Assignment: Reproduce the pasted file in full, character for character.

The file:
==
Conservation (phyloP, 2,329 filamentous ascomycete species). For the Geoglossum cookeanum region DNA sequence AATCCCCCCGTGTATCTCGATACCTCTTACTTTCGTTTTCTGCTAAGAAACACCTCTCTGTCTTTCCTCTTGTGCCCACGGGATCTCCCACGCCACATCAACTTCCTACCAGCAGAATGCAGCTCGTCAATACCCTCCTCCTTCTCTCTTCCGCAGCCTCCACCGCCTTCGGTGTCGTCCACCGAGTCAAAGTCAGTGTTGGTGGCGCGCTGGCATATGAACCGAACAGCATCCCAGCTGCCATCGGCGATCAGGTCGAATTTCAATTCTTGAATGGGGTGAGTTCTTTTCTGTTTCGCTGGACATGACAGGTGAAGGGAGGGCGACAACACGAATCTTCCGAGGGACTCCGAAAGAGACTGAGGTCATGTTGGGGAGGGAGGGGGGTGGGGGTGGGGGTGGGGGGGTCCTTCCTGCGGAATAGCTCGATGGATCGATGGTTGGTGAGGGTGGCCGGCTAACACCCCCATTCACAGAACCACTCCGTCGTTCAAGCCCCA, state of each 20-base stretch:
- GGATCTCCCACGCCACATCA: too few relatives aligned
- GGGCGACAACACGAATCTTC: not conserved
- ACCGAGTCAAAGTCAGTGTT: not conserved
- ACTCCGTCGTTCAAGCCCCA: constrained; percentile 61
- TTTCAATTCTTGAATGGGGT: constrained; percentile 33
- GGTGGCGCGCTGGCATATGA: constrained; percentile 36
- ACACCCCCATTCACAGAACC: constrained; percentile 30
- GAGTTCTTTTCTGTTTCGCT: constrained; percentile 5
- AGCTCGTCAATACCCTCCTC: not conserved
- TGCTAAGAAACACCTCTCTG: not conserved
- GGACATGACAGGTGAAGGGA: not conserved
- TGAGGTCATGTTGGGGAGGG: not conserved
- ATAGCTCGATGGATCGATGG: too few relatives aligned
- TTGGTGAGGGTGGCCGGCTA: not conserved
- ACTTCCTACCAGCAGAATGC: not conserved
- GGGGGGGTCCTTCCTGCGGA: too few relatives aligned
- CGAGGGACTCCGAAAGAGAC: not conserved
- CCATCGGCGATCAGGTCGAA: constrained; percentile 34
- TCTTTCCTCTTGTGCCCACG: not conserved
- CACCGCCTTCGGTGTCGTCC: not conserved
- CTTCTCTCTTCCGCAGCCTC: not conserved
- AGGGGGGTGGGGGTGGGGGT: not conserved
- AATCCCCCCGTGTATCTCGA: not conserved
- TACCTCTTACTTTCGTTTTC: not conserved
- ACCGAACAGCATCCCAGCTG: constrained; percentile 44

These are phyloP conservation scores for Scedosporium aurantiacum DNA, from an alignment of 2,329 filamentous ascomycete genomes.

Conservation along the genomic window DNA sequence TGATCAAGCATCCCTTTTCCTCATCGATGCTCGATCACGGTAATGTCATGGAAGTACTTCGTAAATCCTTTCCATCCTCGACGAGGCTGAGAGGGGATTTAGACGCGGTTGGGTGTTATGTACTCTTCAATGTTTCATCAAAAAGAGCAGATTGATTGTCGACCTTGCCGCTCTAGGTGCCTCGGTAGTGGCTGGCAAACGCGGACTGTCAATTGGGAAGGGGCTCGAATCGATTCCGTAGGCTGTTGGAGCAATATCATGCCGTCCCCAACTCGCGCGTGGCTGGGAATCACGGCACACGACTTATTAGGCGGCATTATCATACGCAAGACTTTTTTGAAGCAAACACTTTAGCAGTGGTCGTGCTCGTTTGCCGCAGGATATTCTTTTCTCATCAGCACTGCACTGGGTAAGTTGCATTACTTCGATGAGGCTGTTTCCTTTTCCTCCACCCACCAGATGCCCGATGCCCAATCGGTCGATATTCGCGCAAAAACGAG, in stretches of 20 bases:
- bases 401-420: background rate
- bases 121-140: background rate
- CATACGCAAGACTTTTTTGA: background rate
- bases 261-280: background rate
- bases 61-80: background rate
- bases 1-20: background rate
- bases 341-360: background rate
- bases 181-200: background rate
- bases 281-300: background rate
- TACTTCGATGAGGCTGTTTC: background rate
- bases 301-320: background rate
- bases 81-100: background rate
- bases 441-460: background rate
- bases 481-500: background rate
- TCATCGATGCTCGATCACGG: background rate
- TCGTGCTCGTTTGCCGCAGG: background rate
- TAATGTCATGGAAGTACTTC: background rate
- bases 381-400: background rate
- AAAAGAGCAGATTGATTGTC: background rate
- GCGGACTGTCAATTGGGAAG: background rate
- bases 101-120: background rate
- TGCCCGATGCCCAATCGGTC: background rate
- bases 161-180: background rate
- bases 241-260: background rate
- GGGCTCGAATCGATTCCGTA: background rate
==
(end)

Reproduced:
Conservation (phyloP, 2,329 filamentous ascomycete species). For the Geoglossum cookeanum region DNA sequence AATCCCCCCGTGTATCTCGATACCTCTTACTTTCGTTTTCTGCTAAGAAACACCTCTCTGTCTTTCCTCTTGTGCCCACGGGATCTCCCACGCCACATCAACTTCCTACCAGCAGAATGCAGCTCGTCAATACCCTCCTCCTTCTCTCTTCCGCAGCCTCCACCGCCTTCGGTGTCGTCCACCGAGTCAAAGTCAGTGTTGGTGGCGCGCTGGCATATGAACCGAACAGCATCCCAGCTGCCATCGGCGATCAGGTCGAATTTCAATTCTTGAATGGGGTGAGTTCTTTTCTGTTTCGCTGGACATGACAGGTGAAGGGAGGGCGACAACACGAATCTTCCGAGGGACTCCGAAAGAGACTGAGGTCATGTTGGGGAGGGAGGGGGGTGGGGGTGGGGGTGGGGGGGTCCTTCCTGCGGAATAGCTCGATGGATCGATGGTTGGTGAGGGTGGCCGGCTAACACCCCCATTCACAGAACCACTCCGTCGTTCAAGCCCCA, state of each 20-base stretch:
- GGATCTCCCACGCCACATCA: too few relatives aligned
- GGGCGACAACACGAATCTTC: not conserved
- ACCGAGTCAAAGTCAGTGTT: not conserved
- ACTCCGTCGTTCAAGCCCCA: constrained; percentile 61
- TTTCAATTCTTGAATGGGGT: constrained; percentile 33
- GGTGGCGCGCTGGCATATGA: constrained; percentile 36
- ACACCCCCATTCACAGAACC: constrained; percentile 30
- GAGTTCTTTTCTGTTTCGCT: constrained; percentile 5
- AGCTCGTCAATACCCTCCTC: not conserved
- TGCTAAGAAACACCTCTCTG: not conserved
- GGACATGACAGGTGAAGGGA: not conserved
- TGAGGTCATGTTGGGGAGGG: not conserved
- ATAGCTCGATGGATCGATGG: too few relatives aligned
- TTGGTGAGGGTGGCCGGCTA: not conserved
- ACTTCCTACCAGCAGAATGC: not conserved
- GGGGGGGTCCTTCCTGCGGA: too few relatives aligned
- CGAGGGACTCCGAAAGAGAC: not conserved
- CCATCGGCGATCAGGTCGAA: constrained; percentile 34
- TCTTTCCTCTTGTGCCCACG: not conserved
- CACCGCCTTCGGTGTCGTCC: not conserved
- CTTCTCTCTTCCGCAGCCTC: not conserved
- AGGGGGGTGGGGGTGGGGGT: not conserved
- AATCCCCCCGTGTATCTCGA: not conserved
- TACCTCTTACTTTCGTTTTC: not conserved
- ACCGAACAGCATCCCAGCTG: constrained; percentile 44

These are phyloP conservation scores for Scedosporium aurantiacum DNA, from an alignment of 2,329 filamentous ascomycete genomes.

Conservation along the genomic window DNA sequence TGATCAAGCATCCCTTTTCCTCATCGATGCTCGATCACGGTAATGTCATGGAAGTACTTCGTAAATCCTTTCCATCCTCGACGAGGCTGAGAGGGGATTTAGACGCGGTTGGGTGTTATGTACTCTTCAATGTTTCATCAAAAAGAGCAGATTGATTGTCGACCTTGCCGCTCTAGGTGCCTCGGTAGTGGCTGGCAAACGCGGACTGTCAATTGGGAAGGGGCTCGAATCGATTCCGTAGGCTGTTGGAGCAATATCATGCCGTCCCCAACTCGCGCGTGGCTGGGAATCACGGCACACGACTTATTAGGCGGCATTATCATACGCAAGACTTTTTTGAAGCAAACACTTTAGCAGTGGTCGTGCTCGTTTGCCGCAGGATATTCTTTTCTCATCAGCACTGCACTGGGTAAGTTGCATTACTTCGATGAGGCTGTTTCCTTTTCCTCCACCCACCAGATGCCCGATGCCCAATCGGTCGATATTCGCGCAAAAACGAG, in stretches of 20 bases:
- bases 401-420: background rate
- bases 121-140: background rate
- CATACGCAAGACTTTTTTGA: background rate
- bases 261-280: background rate
- bases 61-80: background rate
- bases 1-20: background rate
- bases 341-360: background rate
- bases 181-200: background rate
- bases 281-300: background rate
- TACTTCGATGAGGCTGTTTC: background rate
- bases 301-320: background rate
- bases 81-100: background rate
- bases 441-460: background rate
- bases 481-500: background rate
- TCATCGATGCTCGATCACGG: background rate
- TCGTGCTCGTTTGCCGCAGG: background rate
- TAATGTCATGGAAGTACTTC: background rate
- bases 381-400: background rate
- AAAAGAGCAGATTGATTGTC: background rate
- GCGGACTGTCAATTGGGAAG: background rate
- bases 101-120: background rate
- TGCCCGATGCCCAATCGGTC: background rate
- bases 161-180: background rate
- bases 241-260: background rate
- GGGCTCGAATCGATTCCGTA: background rate